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Five Things you Can’t Do with a UAV or Drone In Canada

UAVs(Unmanned Aerial Vehicles) or drones are quickly becoming one of the technological wonders of the multifaceted twenty-first century. UAV’s are providing a means by which to collect efficient inexpensive information within a short period of time. A UAV offers repeatable low cost data collection in the hands of the small businesses, researchers or hobbyists.

This last year there have been significant changes made to the Canadian framework of regulations governing using UAVs in Canada.

Multi-Rotor Drone flying in the sky

Multi-Rotor Drone flying in the sky.

Transport Canada governs the use of UAVs in Canada and as such has rules and regulations in place to minimize the crazy consequences that can come from having a UAV but in particular:

Transport Canada’s website for flying your drone safely and legally

Interim Order No. 8 Respecting the Use of Model Aircraft

Disclaimer: The links provided have the rules for UAVs from which this article is based however, the article does not encapsulate the entirety of the rules provided by Transport Canada. This is a leisurely article and should not be used to legally document the means by which to operate a drone.

1. Can’t be Anonymous

A UAV should have a label on it that shows the name, address and telephone number of its owner.  When it comes to UAVs, it is not simply good manners to label your drone but an enforced regulation. Due to their flighty nature, their ability to be hit and lost is not unlikely. Of course, actually getting your drone back depends on the good nature of the finder. However, if it so happens that you are responsible for some damage, then law enforcement will need to know to whom to address the fine. (Section 8 of the Interim Order No. 8).

2. Can’t hurt others

This one should be obvious but  you cannot hurt others. It doesn’t matter if they ate the last piece of Turkey on Thanksgiving, you are not allowed to endanger the safety of other people in any capacity when you are operating a UAV. It is perhaps because of this safety factor that an operator is only allowed to operate one drone at a time. (Transport Canada).

3. Can’t interfere with a crime scene

Officially, the rule is that you cannot over or within the security parameter of a police or first responder’s operation site. This is a rule can be hard to follow because there is no sure way of knowing when the police are at crime scene as well as no definitive distance is given. As such, the signs a user should look for to indicate a police riddled situation are swarms of police officers as well loud sirens and flashy red and blue lights. (Section 5(d) of the Interim Order No. 8).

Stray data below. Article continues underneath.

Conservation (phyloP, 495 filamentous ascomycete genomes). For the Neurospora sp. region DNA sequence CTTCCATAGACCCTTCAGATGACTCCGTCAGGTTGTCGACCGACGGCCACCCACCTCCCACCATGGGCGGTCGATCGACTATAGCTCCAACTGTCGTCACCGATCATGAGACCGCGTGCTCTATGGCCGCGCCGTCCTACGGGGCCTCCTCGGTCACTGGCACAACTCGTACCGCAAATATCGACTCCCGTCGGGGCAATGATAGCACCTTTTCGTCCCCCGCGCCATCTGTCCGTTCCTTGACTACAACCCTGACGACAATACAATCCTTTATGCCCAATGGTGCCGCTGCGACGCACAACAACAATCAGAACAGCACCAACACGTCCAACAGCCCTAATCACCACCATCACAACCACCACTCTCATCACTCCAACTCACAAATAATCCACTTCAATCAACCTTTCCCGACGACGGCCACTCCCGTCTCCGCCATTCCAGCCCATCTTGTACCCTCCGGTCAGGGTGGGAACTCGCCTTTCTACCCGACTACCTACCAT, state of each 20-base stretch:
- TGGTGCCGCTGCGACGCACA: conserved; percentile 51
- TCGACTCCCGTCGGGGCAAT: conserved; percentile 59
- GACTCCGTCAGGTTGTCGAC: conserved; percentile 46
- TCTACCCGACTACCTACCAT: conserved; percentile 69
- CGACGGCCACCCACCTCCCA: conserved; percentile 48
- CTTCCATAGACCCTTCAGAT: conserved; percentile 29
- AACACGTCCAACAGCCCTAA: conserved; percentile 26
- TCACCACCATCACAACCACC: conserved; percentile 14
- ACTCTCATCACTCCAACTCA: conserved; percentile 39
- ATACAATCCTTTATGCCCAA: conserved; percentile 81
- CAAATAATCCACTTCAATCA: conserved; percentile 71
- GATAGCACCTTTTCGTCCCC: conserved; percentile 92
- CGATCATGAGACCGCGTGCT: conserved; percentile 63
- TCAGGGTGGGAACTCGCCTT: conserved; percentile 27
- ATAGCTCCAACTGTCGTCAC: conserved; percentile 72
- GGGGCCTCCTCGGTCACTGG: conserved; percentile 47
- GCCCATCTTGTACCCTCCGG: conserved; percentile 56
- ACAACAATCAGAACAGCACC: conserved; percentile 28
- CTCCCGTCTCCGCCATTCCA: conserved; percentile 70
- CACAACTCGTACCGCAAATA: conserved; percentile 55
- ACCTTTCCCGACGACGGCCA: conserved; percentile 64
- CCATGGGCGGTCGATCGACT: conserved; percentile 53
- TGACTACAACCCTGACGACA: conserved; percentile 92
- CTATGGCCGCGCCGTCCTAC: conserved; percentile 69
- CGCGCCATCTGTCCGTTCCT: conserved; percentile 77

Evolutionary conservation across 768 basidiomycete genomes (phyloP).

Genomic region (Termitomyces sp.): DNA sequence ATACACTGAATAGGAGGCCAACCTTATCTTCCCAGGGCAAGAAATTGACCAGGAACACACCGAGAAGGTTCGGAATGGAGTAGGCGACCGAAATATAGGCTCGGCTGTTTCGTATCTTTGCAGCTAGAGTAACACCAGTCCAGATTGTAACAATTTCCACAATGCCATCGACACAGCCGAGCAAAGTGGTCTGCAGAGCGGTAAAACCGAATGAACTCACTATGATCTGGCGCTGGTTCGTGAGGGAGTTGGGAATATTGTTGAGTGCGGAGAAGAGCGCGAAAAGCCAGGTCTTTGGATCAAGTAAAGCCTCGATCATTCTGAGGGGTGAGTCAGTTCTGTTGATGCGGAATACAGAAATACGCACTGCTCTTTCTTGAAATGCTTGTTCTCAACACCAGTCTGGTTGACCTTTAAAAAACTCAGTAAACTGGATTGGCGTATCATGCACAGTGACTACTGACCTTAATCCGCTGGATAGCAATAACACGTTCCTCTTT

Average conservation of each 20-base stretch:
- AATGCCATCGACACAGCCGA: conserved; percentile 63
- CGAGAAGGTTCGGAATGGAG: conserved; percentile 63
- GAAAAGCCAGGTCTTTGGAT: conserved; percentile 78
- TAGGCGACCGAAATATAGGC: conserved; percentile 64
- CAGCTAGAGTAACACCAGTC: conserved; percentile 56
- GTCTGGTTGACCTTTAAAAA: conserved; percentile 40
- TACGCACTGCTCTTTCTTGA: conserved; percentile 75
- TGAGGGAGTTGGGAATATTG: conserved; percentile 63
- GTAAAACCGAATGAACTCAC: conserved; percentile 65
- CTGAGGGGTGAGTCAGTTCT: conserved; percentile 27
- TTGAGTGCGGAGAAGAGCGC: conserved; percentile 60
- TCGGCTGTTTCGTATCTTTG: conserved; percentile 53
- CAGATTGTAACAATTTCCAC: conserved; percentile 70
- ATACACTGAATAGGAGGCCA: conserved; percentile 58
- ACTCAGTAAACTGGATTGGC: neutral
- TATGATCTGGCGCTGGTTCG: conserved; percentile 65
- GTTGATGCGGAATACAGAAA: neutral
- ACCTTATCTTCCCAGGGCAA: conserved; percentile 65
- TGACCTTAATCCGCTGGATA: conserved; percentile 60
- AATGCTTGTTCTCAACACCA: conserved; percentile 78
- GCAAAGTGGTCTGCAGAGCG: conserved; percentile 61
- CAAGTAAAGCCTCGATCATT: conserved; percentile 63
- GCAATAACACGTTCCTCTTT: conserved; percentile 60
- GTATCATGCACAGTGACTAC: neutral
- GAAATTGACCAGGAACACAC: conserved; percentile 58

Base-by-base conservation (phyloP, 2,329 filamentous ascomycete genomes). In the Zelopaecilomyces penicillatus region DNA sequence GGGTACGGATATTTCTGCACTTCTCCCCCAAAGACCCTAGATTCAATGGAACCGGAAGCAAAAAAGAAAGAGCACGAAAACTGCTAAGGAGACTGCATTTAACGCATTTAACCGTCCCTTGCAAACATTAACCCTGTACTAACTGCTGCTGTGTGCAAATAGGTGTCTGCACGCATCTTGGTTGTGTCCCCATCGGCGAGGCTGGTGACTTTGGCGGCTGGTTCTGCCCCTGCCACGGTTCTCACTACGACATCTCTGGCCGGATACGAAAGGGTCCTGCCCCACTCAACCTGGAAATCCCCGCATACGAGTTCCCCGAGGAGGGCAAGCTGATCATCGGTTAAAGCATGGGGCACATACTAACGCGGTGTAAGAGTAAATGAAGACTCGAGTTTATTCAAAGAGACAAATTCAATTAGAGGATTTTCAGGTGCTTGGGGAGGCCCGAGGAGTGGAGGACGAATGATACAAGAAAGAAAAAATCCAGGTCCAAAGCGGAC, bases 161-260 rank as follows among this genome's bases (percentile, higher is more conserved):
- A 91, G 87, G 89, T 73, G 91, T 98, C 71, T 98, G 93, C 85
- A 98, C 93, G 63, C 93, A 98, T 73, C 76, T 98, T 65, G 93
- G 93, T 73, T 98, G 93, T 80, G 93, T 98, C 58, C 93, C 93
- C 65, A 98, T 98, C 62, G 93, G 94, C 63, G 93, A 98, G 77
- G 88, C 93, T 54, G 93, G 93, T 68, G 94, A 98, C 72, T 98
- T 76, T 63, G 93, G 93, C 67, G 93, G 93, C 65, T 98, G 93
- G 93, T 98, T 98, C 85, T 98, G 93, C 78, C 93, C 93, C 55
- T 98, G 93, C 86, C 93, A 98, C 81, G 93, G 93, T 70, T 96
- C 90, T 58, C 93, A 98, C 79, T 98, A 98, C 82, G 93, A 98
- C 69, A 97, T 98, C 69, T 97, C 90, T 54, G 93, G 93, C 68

Sunset at an airport

Sunset at an airport depicting multiple aeroplanes.

4. Can’t go near airports

According to Transport Canada, your drone must be 5.5 kilometers  away from any aerodromes such as public airports, private airports, or seaplane base. As well as being 1.8 kilometers away from helicopter based stations such as heliports or helicopter aerodromes. (Section 5(b) of the Interim Order No. 8)

5. Can’t operate it at night

Put your night goggles away, they will not be needed here. This is a rule that is not fully comprehensive of the versatility of UAVs to operate in any condition. However, this rule may exist to protect civilians more so than the operators because they are less likely to be able to see them at night. Another interesting sky condition is that you cannot fly UAVs in the clouds which is strange but similar to the night rule and thus makes sense. (Section 5(f) of the Interim Order No. 8).

If you Break the Rules?

The department of Transport Canada distinguishes between recreational and non-recreational drone users with the penalties that it applies.  So that means if you break the rules you will face different penalties.  Recreational users are held to a lower standard it seems and this is reflected in the penalties. As such, the maximum penalty that can be imposed upon a recreational user is $3,000 Canadian dollars whereas a non-recreational user could face $25,000 dollars and possible jail time.

To fly a UAV in a non-recreational way, a Special Flight Operations certificate is required. The drone being flown should be either heavier than 35 kilograms or if the drone use is intended for specific professional reasons, it should still weigh more than 25 kilograms. Professional reasons can include research, surveying, inspecting, first responding, conducting academic research, farming, aerial photography or videography.

The future has arrived and with it, infinite possibilities in which drones can be used. As such, it is our responsibility as citizens to follow the rules with care so that instead of being scared of the future, we can embrace it.

One comment on "Five Things you Can’t Do with a UAV or Drone In Canada"

  1. Always good to see more education on UAV regulation… some inaccuracies in your last section discussing weight, to be clear. When using UAVs for commercial purposes, the SFOC process also applies to drones between 1 and 25 kg if you cannot meet the exemption requirements. Also your readers should know that if you do go through the appropriate permit process, you can get permission to fly at night and also to fly near airports. These two things are definitely not allowed recreationally but your target audience here are professionals more likely to use drones to capture geospatial data for work, so that distinction should be clear.

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